Friday, September 11, 2015


9/11/1857 - A still controversial incident in the settling of the American West takes place in the Utah Territory as an emigrant train of settlers from Arkansas (and a handful from Missouri and other states) makes its way along the Old Spanish Trail, bound for Southern California ... an incident known to history as the Mountains Meadows Massacre.
The Region

Seeking a new life in California, in early 1857, a well-equipped and carefully organized wagon train of prosperous northwestern Arkansas citizens leaves Beller's Stand ... it will come to be known as the Baker-Fancher Party for the traveling Baker Family, and for its leader, farmer and cattleman "Colonel" Alexander Fancher (in charge from having made the journey to California twice before).  The group consists of between 120 and 150 men, women, and children crossing the wilderness in 20 wagons, 4 carriages, and on an assortment of horses and draft animals ... one of the richest wagon trains ever put together, the party in cash, livestock, and property is worth over $100,000 and includes 900 head of cattle.  Everything goes well until they arrive in Salt Lake City and discover the region is in a turmoil called the Utah War.

Going West

Their leader, Joseph Smith, tarred and feathered, imprisoned numerous times, and finally murdered, the followers of the Church of Jesus Christ of Latter-Day Saints violently kicked out of both Missouri and Illinois, the isolation found in Utah that the Mormons believe will protect them from further depredations by non-believers comes to an abrupt end when thousands of pioneers beginning streaming through the territory on their way to the 1849 gold fields of California.  Conflicts increasing and escalating over plural marriages, the slavery question, the United States government replacing Mormons with Federal appointees, religion trumping all in the governing of the state, and a new non-Mormon governor being sent to replace Brigham Young all result in President Millard Fillmore deciding that a force of over 1,000 soldiers (commanded by Colonel Albert Sidney Johnston, who will bleed to death as the lead Confederate general in 1862 at the Battle of Shiloh) is needed in the area to keep order ... order that the Mormon leadership of Utah says they can handle quite nicely without any Federal help.   Into this powder keg of misunderstanding and bitterness, the Baker-Fancher Party arrives in Utah as Young declares martial law and sends out the territory's militia, called the Nauvoo Legion, to deal with any unwelcome invaders.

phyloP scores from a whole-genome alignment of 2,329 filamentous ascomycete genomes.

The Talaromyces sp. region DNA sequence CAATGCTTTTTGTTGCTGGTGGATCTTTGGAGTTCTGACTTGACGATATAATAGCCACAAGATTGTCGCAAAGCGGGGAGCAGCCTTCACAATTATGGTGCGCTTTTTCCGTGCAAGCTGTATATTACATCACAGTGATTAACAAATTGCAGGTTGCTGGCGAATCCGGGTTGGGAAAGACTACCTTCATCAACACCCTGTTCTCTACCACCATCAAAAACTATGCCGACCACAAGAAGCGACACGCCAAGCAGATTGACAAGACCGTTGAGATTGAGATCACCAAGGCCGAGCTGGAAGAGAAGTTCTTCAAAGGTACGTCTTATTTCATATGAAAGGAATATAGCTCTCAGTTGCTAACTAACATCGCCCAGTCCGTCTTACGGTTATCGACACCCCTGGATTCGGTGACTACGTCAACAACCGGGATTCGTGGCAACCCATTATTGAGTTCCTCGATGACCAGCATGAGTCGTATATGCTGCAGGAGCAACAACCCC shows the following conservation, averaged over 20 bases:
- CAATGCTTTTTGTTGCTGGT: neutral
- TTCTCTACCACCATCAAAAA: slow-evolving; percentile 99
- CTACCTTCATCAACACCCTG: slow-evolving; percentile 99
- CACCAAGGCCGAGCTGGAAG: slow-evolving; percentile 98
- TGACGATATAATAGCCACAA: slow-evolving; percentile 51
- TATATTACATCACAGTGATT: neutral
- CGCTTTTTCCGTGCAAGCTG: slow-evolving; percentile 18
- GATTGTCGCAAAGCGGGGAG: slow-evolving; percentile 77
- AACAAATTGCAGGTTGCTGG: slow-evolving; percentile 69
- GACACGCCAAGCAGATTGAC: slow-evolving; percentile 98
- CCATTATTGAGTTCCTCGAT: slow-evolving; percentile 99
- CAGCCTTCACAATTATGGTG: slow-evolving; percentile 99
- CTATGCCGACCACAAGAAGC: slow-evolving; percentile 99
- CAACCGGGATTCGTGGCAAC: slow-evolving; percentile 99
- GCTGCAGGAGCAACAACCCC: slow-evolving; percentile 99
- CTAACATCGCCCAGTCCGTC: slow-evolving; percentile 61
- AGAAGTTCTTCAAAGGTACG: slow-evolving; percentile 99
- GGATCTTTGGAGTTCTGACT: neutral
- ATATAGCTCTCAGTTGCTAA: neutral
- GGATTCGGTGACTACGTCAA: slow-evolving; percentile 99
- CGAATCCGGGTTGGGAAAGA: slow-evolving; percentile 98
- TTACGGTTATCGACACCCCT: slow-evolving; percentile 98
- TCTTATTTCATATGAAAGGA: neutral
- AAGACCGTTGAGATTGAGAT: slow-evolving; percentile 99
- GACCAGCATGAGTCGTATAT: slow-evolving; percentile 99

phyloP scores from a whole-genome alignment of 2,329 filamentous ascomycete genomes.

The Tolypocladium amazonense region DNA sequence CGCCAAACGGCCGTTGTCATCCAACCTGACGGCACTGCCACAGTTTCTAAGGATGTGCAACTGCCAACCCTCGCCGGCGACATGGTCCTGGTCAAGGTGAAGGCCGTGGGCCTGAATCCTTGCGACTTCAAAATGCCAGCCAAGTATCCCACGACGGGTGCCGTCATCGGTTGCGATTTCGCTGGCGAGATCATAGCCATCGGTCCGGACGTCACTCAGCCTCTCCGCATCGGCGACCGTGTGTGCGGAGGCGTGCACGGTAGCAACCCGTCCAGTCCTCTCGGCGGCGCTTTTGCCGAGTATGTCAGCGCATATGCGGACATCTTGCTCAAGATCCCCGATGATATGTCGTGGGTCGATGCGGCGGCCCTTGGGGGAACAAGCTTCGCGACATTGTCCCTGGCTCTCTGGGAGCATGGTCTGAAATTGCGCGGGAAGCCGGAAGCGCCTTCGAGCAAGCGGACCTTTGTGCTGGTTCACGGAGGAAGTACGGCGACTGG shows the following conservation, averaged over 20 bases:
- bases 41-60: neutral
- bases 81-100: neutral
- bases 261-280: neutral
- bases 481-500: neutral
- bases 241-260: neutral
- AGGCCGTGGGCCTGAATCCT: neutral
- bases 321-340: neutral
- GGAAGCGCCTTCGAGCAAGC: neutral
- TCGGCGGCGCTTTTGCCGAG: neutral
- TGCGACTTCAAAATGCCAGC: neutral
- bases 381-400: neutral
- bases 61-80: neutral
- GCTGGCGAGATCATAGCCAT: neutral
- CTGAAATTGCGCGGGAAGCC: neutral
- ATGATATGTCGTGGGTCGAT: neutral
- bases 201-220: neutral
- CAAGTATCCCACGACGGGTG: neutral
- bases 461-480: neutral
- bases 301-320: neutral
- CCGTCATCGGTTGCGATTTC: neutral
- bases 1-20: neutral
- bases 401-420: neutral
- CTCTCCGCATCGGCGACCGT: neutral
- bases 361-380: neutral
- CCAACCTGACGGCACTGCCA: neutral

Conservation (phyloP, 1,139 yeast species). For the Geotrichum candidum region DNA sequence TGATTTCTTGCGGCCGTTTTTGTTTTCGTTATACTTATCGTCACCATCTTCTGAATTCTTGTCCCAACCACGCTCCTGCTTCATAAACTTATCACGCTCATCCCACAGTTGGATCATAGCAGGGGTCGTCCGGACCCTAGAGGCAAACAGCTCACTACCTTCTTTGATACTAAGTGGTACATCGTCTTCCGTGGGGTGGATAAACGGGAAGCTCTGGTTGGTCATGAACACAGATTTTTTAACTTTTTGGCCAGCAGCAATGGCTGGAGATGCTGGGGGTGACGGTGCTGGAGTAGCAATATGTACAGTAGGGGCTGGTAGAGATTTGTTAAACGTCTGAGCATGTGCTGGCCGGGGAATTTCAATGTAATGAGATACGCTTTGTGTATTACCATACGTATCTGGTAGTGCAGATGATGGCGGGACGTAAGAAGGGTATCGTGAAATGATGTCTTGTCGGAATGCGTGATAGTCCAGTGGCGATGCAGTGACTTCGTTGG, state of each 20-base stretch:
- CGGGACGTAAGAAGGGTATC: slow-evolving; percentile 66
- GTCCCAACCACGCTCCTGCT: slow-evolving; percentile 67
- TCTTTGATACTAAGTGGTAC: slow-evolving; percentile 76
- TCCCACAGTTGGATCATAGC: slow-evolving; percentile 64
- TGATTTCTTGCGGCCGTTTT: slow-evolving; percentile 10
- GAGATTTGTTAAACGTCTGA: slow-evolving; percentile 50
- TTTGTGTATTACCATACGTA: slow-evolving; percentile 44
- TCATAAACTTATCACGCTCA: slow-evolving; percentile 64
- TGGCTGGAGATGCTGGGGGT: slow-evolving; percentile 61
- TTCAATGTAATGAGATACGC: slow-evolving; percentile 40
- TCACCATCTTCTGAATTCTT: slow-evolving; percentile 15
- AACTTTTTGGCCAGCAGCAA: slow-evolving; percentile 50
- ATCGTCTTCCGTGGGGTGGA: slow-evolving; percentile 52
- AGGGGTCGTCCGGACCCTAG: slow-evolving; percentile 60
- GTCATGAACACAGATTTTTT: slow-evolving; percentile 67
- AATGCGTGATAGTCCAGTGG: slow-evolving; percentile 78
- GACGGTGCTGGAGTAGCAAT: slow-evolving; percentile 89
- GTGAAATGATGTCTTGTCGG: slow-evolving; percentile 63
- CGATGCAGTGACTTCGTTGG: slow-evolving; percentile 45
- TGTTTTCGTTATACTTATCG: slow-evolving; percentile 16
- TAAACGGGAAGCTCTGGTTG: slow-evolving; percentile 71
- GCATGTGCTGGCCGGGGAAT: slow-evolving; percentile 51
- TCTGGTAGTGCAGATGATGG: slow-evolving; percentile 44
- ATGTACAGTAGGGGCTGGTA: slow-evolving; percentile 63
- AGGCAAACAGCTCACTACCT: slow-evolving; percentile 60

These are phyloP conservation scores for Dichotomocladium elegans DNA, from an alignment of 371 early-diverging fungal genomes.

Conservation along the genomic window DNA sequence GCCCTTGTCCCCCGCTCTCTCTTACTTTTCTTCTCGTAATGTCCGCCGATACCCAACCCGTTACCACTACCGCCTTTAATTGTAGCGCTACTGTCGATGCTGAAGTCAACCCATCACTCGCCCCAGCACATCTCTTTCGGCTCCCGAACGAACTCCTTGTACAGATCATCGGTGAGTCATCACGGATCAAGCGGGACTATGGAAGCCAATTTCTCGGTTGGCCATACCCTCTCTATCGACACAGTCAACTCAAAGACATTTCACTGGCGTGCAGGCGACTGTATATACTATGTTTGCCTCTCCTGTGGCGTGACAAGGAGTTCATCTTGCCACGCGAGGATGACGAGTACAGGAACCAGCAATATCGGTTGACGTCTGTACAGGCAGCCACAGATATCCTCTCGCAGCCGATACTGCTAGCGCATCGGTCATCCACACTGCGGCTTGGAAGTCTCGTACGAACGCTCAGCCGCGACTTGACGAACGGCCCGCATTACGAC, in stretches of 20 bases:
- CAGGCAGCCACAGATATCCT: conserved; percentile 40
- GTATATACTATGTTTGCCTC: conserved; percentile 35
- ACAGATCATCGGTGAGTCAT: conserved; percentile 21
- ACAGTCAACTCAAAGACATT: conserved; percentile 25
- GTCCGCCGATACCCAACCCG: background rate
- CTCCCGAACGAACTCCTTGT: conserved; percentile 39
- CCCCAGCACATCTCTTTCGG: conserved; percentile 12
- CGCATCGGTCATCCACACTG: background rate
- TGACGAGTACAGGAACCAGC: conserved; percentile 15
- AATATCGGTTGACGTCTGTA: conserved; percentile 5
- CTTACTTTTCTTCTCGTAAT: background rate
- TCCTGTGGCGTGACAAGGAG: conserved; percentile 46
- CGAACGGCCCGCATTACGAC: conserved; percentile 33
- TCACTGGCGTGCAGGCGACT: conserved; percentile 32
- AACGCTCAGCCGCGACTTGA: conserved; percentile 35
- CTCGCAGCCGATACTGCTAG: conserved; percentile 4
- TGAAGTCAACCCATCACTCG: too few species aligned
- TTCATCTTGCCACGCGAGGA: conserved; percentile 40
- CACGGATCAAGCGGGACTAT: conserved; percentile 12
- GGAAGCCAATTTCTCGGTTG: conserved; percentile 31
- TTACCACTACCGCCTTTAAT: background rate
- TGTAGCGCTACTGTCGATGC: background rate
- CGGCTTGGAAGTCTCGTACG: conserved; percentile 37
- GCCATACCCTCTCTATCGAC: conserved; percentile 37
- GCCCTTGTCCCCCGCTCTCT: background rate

The Murder of Joseph Smith
Brigham Young by Charles Roscoe Savage, 1855.jpg
Governor Brigham Young
Millard Fillmore by Brady Studio 1855-65-crop.jpg
President Fillmore

Colonel Johnston

Still a subject for arguing historians looking for a smoking gun, it is unknown whether Brigham Young orders what follows next, or whether over-zealous leaders of the LDS Church in the southern portion of the territory overreact to the unwanteds passing through, in Salt Lake City the wagon train party is refused stock and pushes on towards California, stopping to rest in what is now Washington County, Utah, in a high grassy valley with good grazing and water on the Spanish Trail called Mountain Meadows.  There, they are suddenly attacked by Paiute Indians ... who aren't Paiute Indians at all (only a handful of Paiutes actually participate in the attack), but are actually members of the Nauvoo Legion disguised as Native-Americans ... somewhere a decision has come down to destroy the Baker-Fancher Party (and pocket all their belongings).
Mountain Meadows, Utah